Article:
Justia Alabama Supreme Court Opinion Summaries

Articles Posted in Election Law
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Frederick Burkes, Sr. appealed a circuit court judgment entered in favor of James Franklin in an action initiated by Burkes. In March 2020, Burkes defeated Franklin, the incumbent, in a primary election for the office of constable for District 59 in Jefferson County, Alabama. Burkes was unopposed in the general election and was declared and certified as the winner of the election on Friday, November 13, 2020. Thereafter, Franklin sent a letter to the Jefferson Probate Court informing the probate court that Burkes had not filed an official bond within 40 days of the declaration of Burkes's election to the office of constable. The probate court notified the Governor that the bond had not been posted, making the office vacated by operation of law. The Governor thereafter appointed Franklin to the office of constable for District 59. On April 22, 2021, Burkes, acting pro se, initiated this action, which he identified as a quo warranto action, with the circuit court. Burkes alleged in his complaint that he had been sworn into the office of constable on January 4, 2021, and that he had filed an official bond on December 31, 2020, which he contended was timely pursuant to § 36-23- 4, Ala. Code 1975. Also acting pro se, Franklin filed an "answer" in which he also moved for a "summary judgment." In summary, Franklin asserted that Burkes had vacated the office of constable by failing to comply with the pertinent statutory procedure concerning the payment of official bonds. Franklin requested, among other things, that Burkes be ordered to cease and desist all activities concerning the office of constable and that Burkes's quo warranto action be "dismissed with prejudice." The Alabama Supreme Court found that Burkes's failure to give the circuit court security for the costs of this action deprived the circuit court of subject-matter jurisdiction over the action. Because the circuit court lacked subject-matter jurisdiction over this action, its judgment was void. Because a void judgment will not support an appeal, this appeal was dismissed. View "Burkes v. Franklin" on Justia Law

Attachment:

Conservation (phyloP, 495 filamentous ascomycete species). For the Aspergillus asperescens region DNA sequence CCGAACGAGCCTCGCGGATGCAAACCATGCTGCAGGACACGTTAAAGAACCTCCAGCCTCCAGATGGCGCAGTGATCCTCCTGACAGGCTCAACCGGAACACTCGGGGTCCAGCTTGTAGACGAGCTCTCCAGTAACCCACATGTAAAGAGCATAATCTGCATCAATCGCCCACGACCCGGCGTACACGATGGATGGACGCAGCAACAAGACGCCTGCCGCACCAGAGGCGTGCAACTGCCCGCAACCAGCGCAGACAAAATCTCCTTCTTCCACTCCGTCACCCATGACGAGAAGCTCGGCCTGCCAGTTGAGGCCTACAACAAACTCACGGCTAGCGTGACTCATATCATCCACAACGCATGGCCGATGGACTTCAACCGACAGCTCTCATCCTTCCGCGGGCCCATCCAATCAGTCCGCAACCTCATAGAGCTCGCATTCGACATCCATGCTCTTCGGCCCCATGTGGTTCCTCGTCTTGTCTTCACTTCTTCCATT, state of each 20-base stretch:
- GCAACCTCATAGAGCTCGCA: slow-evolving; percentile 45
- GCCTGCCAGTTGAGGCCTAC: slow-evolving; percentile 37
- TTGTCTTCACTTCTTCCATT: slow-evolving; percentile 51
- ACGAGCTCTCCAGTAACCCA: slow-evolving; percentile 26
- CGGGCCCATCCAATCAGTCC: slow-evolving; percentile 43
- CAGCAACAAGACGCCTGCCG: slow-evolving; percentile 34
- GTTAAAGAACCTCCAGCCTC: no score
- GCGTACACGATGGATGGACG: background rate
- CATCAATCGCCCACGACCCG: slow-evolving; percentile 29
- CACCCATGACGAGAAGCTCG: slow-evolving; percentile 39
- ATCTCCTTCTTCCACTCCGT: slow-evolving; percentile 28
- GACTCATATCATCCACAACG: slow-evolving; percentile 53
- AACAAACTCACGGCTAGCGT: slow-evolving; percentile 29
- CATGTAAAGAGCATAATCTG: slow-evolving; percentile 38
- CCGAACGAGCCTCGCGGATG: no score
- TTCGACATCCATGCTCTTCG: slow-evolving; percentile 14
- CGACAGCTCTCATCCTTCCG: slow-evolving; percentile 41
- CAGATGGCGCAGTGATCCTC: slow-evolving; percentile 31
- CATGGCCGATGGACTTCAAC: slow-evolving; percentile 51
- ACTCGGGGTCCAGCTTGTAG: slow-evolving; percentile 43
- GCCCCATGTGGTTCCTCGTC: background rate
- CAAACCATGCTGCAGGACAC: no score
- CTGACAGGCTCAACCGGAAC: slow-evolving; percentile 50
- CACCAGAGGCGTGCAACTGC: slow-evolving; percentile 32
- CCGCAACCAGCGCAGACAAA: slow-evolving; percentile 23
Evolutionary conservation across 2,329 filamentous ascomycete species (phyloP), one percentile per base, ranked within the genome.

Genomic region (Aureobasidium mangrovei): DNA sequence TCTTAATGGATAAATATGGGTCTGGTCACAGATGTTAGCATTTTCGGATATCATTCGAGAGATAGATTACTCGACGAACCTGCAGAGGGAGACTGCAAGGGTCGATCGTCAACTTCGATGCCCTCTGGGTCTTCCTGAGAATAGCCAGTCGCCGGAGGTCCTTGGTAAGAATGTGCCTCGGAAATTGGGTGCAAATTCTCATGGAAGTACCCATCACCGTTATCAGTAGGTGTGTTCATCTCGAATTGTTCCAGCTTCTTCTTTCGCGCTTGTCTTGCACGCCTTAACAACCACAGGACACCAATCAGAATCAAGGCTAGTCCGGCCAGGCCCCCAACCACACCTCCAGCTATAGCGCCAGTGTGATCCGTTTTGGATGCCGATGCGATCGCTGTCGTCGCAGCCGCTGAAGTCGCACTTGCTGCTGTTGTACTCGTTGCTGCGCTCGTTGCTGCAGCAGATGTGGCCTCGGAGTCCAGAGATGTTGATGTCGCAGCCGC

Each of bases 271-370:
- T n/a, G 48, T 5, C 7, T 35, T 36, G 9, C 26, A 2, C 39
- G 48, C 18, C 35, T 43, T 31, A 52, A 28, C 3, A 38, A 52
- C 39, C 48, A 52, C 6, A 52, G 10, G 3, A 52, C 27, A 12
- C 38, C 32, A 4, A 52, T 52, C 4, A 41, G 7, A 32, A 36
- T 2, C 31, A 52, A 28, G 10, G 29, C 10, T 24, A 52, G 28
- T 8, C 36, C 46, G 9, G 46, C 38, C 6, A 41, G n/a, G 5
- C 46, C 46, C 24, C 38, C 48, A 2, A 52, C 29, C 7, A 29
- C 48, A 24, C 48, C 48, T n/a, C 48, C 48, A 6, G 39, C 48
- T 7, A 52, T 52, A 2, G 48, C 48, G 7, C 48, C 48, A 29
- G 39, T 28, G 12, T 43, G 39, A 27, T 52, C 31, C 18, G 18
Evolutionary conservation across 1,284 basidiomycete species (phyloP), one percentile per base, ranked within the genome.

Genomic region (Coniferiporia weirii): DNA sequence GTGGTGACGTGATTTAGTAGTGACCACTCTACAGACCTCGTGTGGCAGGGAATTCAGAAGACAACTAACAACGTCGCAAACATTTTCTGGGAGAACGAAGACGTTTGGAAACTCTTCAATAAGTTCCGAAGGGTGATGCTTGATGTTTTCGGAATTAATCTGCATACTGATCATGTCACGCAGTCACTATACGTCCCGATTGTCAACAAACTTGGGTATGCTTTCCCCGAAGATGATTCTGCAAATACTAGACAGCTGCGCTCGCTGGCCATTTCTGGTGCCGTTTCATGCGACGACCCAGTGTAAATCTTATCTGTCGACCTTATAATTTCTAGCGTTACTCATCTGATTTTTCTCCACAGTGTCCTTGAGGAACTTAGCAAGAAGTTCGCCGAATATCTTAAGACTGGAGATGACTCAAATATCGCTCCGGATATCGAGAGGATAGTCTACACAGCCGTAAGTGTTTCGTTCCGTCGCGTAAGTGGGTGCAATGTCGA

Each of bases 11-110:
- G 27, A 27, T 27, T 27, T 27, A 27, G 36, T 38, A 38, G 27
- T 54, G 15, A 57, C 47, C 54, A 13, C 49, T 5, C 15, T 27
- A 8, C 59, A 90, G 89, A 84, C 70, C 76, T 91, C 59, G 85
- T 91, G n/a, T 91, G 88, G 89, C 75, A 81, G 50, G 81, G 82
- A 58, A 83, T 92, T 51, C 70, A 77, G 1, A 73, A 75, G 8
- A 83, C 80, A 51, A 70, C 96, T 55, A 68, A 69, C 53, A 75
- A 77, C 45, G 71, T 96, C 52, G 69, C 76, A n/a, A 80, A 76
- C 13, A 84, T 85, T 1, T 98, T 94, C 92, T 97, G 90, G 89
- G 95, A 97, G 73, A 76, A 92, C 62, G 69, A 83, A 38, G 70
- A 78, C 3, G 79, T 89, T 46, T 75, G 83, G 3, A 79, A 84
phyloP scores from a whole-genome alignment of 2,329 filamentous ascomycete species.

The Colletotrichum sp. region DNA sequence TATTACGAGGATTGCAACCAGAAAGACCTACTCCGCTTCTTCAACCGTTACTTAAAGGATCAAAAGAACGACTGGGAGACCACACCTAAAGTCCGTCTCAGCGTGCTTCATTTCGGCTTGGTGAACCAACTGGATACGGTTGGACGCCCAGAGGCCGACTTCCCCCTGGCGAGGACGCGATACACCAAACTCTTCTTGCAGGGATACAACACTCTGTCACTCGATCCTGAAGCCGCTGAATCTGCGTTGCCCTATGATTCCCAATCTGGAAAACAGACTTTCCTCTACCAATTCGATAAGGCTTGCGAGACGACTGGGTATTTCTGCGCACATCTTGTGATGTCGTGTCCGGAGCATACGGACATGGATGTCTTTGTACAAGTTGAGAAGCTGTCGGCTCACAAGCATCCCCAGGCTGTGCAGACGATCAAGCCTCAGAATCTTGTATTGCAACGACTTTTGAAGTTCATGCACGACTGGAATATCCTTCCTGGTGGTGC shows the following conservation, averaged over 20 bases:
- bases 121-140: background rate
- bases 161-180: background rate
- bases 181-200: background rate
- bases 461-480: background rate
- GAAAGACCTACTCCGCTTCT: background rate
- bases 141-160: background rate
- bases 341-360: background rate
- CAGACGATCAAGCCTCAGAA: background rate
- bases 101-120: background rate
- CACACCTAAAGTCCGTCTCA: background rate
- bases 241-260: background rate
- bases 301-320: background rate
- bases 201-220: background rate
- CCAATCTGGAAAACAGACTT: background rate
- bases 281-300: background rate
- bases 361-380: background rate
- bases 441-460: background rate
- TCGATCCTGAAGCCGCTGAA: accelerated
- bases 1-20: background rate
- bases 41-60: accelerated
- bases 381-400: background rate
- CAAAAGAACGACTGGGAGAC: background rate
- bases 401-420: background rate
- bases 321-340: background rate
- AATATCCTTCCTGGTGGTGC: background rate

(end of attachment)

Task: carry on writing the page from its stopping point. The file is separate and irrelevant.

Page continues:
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Debbie Hiltz appealed, and Anita Bedwell cross-appealed a circuit court's judgment in an election contest declaring Bedwell, the contestee, the winner of an election for the Office of City Council, Place 1, in Rainbow City, Alabama. Although Hiltz indicates on appeal that one of her arguments might present a question of first impression for the Alabama Supreme Court, the Court found the cases cited by Bedwell in response demonstrated that the Supreme Court has already considered and rejected in previous cases arguments that were substantially similar to the alleged question of first impression raised by Hiltz. Moreover, Hiltz's other arguments were not supported with adequate authority demonstrating reversible error by the circuit court. In light of this, the circuit court's judgment was affirmed in Hiltz's appeal. According to Bedwell's appellate brief, the issues she raised in her cross-appeal were moot if the Supreme Court determined that Hiltz's appeal lacks merit. Thus, because Hiltz's appellate arguments indeed lacked merit, Bedwell's cross-appeal was moot. Therefore, Bedwell's cross-appeal was dismissed. View "Hiltz v. Bedwell" on Justia Law

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William G. Veitch was a Republican candidate in 2018 for District Attorney of the 10th Judicial Circuit ("Jefferson County D.A.") and a resident of the area of Jefferson County, Alabama known as the Bessemer Cutoff. When he went to cast his vote in the Republican primary, he was not able to vote for the very office for which he was running. In fact, none of his neighbors in the Bessemer Cutoff were. Because of a local law enacted in 1953, residents of the Bessemer Cutoff did not participate in primary elections for Jefferson County D.A. Veitch challenged that law before the 2018 primary, and he continued to maintain that it violated the United States Constitution. The trial court entered a judgment against him. The Alabama Supreme Court reversed, finding the Jefferson County D.A. had the statutory authority to displace the Bessemer Division D.A. and exercise his powers in the Bessemer Cutoff. Because residents of the Bessemer Cutoff were subject to the prosecutorial power of the Jefferson County D.A., they had an equal interest with other Jefferson County residents in who occupied that office. Despite that equal interest, Act No. 138 denied voters in the Bessemer Cutoff the right to participate in the primary election for Jefferson County D.A. That discrimination, the Court held, violated the Equal Protection Clause of the Fourteenth Amendment to the United States Constitution and rendered Act No. 138 unconstitutional. View "Veitch v. Friday" on Justia Law